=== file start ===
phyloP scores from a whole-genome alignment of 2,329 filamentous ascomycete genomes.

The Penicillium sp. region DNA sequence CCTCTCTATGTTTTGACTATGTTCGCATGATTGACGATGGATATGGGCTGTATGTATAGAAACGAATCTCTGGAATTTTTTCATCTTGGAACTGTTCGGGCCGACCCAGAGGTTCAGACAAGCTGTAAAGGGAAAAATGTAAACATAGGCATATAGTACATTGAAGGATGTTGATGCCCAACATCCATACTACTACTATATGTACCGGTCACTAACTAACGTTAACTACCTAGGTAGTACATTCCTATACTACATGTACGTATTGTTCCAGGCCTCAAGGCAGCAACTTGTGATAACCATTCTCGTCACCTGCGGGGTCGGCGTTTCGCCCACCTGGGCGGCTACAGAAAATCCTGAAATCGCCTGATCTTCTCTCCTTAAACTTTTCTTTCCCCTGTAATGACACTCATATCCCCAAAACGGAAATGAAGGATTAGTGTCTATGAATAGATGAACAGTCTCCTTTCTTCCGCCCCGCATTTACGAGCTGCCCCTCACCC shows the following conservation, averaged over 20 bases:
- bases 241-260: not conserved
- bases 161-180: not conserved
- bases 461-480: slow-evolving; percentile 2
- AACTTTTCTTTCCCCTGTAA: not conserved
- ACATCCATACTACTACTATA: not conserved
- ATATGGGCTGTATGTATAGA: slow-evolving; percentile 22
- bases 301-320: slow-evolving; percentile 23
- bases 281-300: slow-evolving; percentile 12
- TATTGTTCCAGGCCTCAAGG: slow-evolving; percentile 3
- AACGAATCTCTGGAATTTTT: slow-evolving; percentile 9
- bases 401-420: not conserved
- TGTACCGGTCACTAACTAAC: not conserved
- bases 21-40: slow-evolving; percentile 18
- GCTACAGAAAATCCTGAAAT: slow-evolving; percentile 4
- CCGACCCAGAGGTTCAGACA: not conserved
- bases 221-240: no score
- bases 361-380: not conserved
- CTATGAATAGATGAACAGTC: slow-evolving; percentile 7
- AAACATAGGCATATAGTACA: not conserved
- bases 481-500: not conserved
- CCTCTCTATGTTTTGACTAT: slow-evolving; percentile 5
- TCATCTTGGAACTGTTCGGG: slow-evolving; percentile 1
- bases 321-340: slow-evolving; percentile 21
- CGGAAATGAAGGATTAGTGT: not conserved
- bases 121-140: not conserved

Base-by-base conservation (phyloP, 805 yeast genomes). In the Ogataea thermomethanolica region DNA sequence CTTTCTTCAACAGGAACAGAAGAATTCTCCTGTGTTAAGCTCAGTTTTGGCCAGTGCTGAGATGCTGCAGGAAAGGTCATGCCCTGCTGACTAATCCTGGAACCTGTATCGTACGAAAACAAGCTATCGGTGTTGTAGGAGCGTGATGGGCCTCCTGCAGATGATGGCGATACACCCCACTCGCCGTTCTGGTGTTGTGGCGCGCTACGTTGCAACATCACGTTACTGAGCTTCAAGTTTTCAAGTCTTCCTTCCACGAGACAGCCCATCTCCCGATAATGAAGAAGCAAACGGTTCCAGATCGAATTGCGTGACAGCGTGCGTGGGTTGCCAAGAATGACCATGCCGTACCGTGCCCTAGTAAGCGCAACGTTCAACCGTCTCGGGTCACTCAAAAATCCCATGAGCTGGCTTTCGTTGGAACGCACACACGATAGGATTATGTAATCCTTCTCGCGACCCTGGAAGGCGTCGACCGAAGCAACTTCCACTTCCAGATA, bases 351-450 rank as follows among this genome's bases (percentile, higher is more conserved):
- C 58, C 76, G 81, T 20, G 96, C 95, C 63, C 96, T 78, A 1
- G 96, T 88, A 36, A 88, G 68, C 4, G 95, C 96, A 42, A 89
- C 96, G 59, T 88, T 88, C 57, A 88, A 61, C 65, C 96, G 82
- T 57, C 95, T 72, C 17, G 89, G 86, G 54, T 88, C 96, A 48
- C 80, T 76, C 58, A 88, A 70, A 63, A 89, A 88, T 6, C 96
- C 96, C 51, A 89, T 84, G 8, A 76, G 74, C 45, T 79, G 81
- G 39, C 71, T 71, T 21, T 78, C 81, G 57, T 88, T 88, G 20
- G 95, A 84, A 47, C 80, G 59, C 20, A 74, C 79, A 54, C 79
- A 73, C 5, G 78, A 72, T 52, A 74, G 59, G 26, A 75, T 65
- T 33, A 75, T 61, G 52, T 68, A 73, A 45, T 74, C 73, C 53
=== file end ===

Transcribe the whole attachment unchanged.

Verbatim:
phyloP scores from a whole-genome alignment of 2,329 filamentous ascomycete genomes.

The Penicillium sp. region DNA sequence CCTCTCTATGTTTTGACTATGTTCGCATGATTGACGATGGATATGGGCTGTATGTATAGAAACGAATCTCTGGAATTTTTTCATCTTGGAACTGTTCGGGCCGACCCAGAGGTTCAGACAAGCTGTAAAGGGAAAAATGTAAACATAGGCATATAGTACATTGAAGGATGTTGATGCCCAACATCCATACTACTACTATATGTACCGGTCACTAACTAACGTTAACTACCTAGGTAGTACATTCCTATACTACATGTACGTATTGTTCCAGGCCTCAAGGCAGCAACTTGTGATAACCATTCTCGTCACCTGCGGGGTCGGCGTTTCGCCCACCTGGGCGGCTACAGAAAATCCTGAAATCGCCTGATCTTCTCTCCTTAAACTTTTCTTTCCCCTGTAATGACACTCATATCCCCAAAACGGAAATGAAGGATTAGTGTCTATGAATAGATGAACAGTCTCCTTTCTTCCGCCCCGCATTTACGAGCTGCCCCTCACCC shows the following conservation, averaged over 20 bases:
- bases 241-260: not conserved
- bases 161-180: not conserved
- bases 461-480: slow-evolving; percentile 2
- AACTTTTCTTTCCCCTGTAA: not conserved
- ACATCCATACTACTACTATA: not conserved
- ATATGGGCTGTATGTATAGA: slow-evolving; percentile 22
- bases 301-320: slow-evolving; percentile 23
- bases 281-300: slow-evolving; percentile 12
- TATTGTTCCAGGCCTCAAGG: slow-evolving; percentile 3
- AACGAATCTCTGGAATTTTT: slow-evolving; percentile 9
- bases 401-420: not conserved
- TGTACCGGTCACTAACTAAC: not conserved
- bases 21-40: slow-evolving; percentile 18
- GCTACAGAAAATCCTGAAAT: slow-evolving; percentile 4
- CCGACCCAGAGGTTCAGACA: not conserved
- bases 221-240: no score
- bases 361-380: not conserved
- CTATGAATAGATGAACAGTC: slow-evolving; percentile 7
- AAACATAGGCATATAGTACA: not conserved
- bases 481-500: not conserved
- CCTCTCTATGTTTTGACTAT: slow-evolving; percentile 5
- TCATCTTGGAACTGTTCGGG: slow-evolving; percentile 1
- bases 321-340: slow-evolving; percentile 21
- CGGAAATGAAGGATTAGTGT: not conserved
- bases 121-140: not conserved

Base-by-base conservation (phyloP, 805 yeast genomes). In the Ogataea thermomethanolica region DNA sequence CTTTCTTCAACAGGAACAGAAGAATTCTCCTGTGTTAAGCTCAGTTTTGGCCAGTGCTGAGATGCTGCAGGAAAGGTCATGCCCTGCTGACTAATCCTGGAACCTGTATCGTACGAAAACAAGCTATCGGTGTTGTAGGAGCGTGATGGGCCTCCTGCAGATGATGGCGATACACCCCACTCGCCGTTCTGGTGTTGTGGCGCGCTACGTTGCAACATCACGTTACTGAGCTTCAAGTTTTCAAGTCTTCCTTCCACGAGACAGCCCATCTCCCGATAATGAAGAAGCAAACGGTTCCAGATCGAATTGCGTGACAGCGTGCGTGGGTTGCCAAGAATGACCATGCCGTACCGTGCCCTAGTAAGCGCAACGTTCAACCGTCTCGGGTCACTCAAAAATCCCATGAGCTGGCTTTCGTTGGAACGCACACACGATAGGATTATGTAATCCTTCTCGCGACCCTGGAAGGCGTCGACCGAAGCAACTTCCACTTCCAGATA, bases 351-450 rank as follows among this genome's bases (percentile, higher is more conserved):
- C 58, C 76, G 81, T 20, G 96, C 95, C 63, C 96, T 78, A 1
- G 96, T 88, A 36, A 88, G 68, C 4, G 95, C 96, A 42, A 89
- C 96, G 59, T 88, T 88, C 57, A 88, A 61, C 65, C 96, G 82
- T 57, C 95, T 72, C 17, G 89, G 86, G 54, T 88, C 96, A 48
- C 80, T 76, C 58, A 88, A 70, A 63, A 89, A 88, T 6, C 96
- C 96, C 51, A 89, T 84, G 8, A 76, G 74, C 45, T 79, G 81
- G 39, C 71, T 71, T 21, T 78, C 81, G 57, T 88, T 88, G 20
- G 95, A 84, A 47, C 80, G 59, C 20, A 74, C 79, A 54, C 79
- A 73, C 5, G 78, A 72, T 52, A 74, G 59, G 26, A 75, T 65
- T 33, A 75, T 61, G 52, T 68, A 73, A 45, T 74, C 73, C 53